3.1.1. Organized Screening

The establishment of a systemic screening program for a specific population is referred to as a facility, institution, local government, or national health care delivery system (19). This approach leads to the earliest detection among the population and the most significant focus on resources for early detection (20). Organized screening coordinates that all people in a particular community, even those out of reach, for example, by mail, are encouraged to have mammograms regularly (21).

3.1.2. Organized Screening in Iran is Done at Three Levels Level 1 Organized Screening

In the first level, in the health centers, the physician or midwives obtain the required history and record the data, based on the "form of care for women aged 20 to 69 years to prevent and control common cancers in women." At this stage, while evaluating the person classifying her (normal or high risk) and justifying her about her health condition, the necessary measures are taken, and if the person is over 40 years old, she is referred for mammography (22). If the person has problems such as breast pain, sores, touching the mass, etc., and the measures taken by the first level have not been effective in improving the person's condition, for further evaluation, she will be referred to the level 2 breast cancer experts. Health workers' responsibility is to record the results of examinations in the office of "registration of referrals of women aged 20 to 69 years for the prevention and control of common gynecological cancers" in health centers (23, 24). Level 2 Organized Screening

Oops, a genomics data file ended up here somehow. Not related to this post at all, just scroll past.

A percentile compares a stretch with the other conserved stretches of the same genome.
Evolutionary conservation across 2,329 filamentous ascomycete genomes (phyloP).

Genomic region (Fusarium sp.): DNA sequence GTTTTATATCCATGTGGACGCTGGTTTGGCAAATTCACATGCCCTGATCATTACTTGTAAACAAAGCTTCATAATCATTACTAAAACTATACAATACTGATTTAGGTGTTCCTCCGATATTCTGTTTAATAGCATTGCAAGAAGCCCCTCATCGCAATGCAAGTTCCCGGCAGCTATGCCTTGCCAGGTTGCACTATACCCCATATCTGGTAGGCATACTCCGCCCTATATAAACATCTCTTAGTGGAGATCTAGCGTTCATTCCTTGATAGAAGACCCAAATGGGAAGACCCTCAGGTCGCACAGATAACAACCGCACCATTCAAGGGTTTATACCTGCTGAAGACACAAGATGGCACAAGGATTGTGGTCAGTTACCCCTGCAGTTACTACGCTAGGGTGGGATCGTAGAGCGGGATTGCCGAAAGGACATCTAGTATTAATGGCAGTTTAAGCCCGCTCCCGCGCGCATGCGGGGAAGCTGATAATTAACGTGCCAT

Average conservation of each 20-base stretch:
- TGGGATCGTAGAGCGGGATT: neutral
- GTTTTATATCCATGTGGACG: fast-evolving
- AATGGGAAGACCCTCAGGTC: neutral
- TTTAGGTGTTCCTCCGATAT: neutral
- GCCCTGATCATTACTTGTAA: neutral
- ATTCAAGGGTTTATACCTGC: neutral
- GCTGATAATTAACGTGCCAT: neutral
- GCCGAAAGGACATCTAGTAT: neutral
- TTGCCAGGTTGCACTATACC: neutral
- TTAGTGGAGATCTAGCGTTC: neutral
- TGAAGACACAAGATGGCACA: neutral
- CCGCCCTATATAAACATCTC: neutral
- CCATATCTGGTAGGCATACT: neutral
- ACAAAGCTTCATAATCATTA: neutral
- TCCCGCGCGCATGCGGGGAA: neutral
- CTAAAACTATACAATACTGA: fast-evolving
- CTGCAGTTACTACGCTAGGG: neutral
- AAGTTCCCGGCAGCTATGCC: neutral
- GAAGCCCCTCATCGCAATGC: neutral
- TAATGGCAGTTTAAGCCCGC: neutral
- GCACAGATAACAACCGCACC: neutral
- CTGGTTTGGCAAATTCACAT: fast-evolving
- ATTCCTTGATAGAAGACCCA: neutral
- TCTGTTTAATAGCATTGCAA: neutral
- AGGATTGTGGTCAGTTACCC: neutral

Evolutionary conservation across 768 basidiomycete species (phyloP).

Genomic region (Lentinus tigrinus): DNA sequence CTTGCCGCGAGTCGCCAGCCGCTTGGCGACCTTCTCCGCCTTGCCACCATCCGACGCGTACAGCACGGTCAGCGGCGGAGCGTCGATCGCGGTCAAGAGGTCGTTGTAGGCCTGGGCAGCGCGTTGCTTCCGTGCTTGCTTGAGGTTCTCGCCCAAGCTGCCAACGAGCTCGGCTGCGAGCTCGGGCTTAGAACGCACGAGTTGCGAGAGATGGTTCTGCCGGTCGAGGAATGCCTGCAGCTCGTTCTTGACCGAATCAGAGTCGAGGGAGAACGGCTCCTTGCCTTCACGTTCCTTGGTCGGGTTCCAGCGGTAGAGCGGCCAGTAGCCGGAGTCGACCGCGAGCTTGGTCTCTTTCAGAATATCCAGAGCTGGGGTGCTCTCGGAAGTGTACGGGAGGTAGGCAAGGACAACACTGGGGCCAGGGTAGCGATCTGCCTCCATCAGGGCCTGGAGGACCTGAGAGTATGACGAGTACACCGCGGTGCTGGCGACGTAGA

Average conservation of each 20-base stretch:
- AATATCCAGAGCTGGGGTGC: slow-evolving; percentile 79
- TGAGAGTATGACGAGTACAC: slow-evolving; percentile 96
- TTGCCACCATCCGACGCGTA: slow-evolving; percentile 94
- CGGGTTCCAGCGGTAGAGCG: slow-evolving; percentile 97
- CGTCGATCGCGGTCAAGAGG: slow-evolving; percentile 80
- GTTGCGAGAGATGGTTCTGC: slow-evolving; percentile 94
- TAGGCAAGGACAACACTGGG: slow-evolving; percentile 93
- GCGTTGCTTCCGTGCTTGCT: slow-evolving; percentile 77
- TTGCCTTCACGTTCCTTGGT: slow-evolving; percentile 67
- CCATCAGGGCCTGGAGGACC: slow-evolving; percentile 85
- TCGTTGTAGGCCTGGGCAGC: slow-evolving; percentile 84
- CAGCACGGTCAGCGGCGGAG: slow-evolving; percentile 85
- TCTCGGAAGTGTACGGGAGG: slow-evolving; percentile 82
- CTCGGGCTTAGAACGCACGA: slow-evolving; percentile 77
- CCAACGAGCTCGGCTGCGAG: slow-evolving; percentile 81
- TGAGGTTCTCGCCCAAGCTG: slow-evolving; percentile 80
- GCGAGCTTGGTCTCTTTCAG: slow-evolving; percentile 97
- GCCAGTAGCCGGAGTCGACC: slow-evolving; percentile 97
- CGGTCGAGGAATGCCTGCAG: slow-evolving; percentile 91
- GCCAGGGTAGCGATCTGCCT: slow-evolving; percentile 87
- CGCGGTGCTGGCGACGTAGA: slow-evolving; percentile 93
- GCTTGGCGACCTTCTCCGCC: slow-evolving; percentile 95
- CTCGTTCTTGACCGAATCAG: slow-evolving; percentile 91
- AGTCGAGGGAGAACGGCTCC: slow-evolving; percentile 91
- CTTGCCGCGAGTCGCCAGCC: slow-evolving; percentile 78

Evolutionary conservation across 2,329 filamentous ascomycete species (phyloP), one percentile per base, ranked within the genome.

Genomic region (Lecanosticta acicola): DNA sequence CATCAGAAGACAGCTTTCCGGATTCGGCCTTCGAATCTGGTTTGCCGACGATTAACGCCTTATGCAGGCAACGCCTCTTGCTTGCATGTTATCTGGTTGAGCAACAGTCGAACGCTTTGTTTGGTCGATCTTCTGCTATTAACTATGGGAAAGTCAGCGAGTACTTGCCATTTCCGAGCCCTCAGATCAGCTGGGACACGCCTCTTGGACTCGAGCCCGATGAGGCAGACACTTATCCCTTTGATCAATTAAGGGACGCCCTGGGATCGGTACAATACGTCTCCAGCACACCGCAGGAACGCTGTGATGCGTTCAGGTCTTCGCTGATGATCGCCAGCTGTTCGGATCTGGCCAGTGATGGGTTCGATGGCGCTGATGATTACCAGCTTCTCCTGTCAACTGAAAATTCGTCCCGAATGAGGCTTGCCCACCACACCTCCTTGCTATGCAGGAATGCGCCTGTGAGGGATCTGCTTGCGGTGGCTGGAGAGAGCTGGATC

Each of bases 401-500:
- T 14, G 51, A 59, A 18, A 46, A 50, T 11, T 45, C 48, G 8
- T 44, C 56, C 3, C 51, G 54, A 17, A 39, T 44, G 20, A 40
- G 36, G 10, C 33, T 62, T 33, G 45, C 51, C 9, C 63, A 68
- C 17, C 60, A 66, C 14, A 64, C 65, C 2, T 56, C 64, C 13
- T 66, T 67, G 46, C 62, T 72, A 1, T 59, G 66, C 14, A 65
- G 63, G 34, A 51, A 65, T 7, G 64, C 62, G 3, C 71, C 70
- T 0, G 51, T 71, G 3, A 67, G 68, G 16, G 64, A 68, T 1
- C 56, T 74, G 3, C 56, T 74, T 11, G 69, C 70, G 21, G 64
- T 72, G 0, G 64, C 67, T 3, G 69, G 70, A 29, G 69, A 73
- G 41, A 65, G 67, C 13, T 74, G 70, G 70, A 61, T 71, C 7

In this level, the health unit with level 2 experts is known as the women's care unit (25). The second level expert, using the form of "Comprehensive care and services for breast diseases," makes a complete evaluation of the patient, and according to his condition, the necessary measures are taken; if necessary, the patient is referred to higher levels (26, 27). After completing the treatment, the person is returned to the doctor of the relevant health center with feedback, the follow-up, and the recommendations of the second-level expert. In other words, the second level expert is the link between the first level and the third level (28, 29). Level 3 Organized Screening

In the third level, a treatment protocol is designed for patients diagnosed in the program after a specialized examination performed at the provincial level (30). This protocol should be evidence-based and based on guidelines developed by a national committee (31). All the documents are included in the first level and family records. The results of follow-ups and actions in the referral office and care form are recorded daily by the relevant health staff (32, 33).

3.2. Unorganized or Opportunistic Screening